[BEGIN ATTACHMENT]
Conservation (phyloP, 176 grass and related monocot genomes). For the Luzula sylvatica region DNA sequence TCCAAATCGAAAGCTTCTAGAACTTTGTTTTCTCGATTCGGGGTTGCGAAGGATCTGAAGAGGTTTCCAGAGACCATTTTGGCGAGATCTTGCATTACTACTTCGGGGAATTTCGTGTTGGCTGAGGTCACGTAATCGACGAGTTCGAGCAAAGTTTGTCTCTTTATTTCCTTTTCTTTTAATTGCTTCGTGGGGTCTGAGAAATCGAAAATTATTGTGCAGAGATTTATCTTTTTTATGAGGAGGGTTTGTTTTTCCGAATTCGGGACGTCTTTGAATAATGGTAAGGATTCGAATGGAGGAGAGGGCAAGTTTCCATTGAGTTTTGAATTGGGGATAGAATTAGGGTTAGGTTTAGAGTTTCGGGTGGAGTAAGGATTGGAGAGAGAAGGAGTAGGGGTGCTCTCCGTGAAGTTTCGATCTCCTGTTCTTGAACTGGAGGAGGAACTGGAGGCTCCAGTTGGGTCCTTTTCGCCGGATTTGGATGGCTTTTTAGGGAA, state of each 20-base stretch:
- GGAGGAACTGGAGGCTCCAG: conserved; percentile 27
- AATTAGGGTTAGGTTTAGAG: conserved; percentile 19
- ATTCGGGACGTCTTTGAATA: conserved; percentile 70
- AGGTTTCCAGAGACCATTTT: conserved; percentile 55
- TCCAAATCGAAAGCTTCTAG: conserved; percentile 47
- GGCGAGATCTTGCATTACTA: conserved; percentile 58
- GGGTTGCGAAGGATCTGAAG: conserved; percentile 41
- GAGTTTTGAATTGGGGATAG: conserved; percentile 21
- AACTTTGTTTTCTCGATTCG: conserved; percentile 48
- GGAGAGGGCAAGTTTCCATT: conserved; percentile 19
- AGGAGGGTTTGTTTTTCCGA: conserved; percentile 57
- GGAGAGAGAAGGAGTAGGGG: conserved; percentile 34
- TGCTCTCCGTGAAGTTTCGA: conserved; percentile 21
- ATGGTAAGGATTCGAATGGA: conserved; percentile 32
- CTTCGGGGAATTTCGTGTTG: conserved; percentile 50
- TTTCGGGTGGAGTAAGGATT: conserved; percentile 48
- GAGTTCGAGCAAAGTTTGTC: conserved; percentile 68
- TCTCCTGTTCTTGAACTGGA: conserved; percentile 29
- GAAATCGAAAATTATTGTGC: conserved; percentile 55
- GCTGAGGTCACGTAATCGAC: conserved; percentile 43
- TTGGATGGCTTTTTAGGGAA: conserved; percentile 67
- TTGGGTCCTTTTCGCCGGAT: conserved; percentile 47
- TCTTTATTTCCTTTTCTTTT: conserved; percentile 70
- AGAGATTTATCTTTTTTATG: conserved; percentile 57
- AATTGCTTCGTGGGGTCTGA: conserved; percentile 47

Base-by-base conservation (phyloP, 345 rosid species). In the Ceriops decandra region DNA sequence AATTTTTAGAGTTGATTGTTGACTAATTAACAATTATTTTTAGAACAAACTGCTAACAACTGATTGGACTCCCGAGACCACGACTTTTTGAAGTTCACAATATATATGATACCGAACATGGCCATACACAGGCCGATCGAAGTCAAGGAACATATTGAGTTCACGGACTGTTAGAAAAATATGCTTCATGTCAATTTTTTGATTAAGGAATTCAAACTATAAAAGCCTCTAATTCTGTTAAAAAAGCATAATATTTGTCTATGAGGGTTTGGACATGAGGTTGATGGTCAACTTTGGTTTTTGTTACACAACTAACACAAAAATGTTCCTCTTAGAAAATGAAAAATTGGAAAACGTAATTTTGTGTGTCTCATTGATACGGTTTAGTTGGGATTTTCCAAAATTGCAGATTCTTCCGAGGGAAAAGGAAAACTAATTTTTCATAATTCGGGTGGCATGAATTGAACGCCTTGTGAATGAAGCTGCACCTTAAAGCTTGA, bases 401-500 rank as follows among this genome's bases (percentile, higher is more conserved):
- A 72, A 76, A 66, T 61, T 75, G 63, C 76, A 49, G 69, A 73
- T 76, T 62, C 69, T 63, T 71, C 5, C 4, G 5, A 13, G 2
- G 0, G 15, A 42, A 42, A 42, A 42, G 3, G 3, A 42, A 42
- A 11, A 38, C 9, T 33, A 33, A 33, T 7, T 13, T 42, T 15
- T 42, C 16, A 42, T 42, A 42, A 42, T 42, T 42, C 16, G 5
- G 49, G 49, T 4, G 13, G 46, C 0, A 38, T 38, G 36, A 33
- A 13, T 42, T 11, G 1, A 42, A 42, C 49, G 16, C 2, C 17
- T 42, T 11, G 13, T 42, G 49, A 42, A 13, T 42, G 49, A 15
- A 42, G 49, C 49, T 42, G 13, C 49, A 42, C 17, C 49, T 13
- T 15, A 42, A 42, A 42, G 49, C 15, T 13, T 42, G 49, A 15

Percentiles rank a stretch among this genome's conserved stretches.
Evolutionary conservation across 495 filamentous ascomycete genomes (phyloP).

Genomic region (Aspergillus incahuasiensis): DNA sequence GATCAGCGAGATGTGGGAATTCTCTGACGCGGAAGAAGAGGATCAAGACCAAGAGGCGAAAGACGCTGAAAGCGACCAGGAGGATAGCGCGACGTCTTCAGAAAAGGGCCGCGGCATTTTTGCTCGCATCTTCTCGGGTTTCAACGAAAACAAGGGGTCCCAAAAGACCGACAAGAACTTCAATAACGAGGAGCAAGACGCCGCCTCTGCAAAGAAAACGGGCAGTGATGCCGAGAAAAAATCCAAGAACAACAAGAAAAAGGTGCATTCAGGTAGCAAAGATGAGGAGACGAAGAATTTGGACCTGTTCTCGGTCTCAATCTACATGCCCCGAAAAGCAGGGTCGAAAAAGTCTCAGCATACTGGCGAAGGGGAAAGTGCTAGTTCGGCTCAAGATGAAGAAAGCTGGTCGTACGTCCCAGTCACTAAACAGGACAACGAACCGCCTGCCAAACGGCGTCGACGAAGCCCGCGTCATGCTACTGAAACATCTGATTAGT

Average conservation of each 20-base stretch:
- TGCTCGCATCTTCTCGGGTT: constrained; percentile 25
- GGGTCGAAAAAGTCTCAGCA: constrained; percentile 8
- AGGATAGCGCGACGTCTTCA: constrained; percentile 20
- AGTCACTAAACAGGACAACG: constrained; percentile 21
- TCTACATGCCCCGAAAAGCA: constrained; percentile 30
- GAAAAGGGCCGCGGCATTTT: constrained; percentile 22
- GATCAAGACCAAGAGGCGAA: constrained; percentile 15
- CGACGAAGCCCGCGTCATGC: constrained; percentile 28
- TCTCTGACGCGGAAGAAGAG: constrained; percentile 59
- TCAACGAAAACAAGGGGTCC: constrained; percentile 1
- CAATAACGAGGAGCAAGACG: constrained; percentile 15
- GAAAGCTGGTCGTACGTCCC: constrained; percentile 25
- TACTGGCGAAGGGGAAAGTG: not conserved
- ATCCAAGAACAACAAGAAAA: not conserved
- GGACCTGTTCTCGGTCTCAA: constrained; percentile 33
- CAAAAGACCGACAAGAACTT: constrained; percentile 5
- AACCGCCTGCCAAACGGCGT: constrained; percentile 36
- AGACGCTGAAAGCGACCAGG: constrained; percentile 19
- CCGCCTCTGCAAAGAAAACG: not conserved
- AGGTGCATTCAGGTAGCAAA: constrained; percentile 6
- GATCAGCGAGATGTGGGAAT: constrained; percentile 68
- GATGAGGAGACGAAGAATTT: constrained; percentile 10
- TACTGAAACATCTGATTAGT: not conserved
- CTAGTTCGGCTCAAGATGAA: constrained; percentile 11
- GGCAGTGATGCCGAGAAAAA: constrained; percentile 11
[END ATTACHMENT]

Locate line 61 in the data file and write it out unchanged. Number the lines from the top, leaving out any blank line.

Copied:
- AGGTGCATTCAGGTAGCAAA: constrained; percentile 6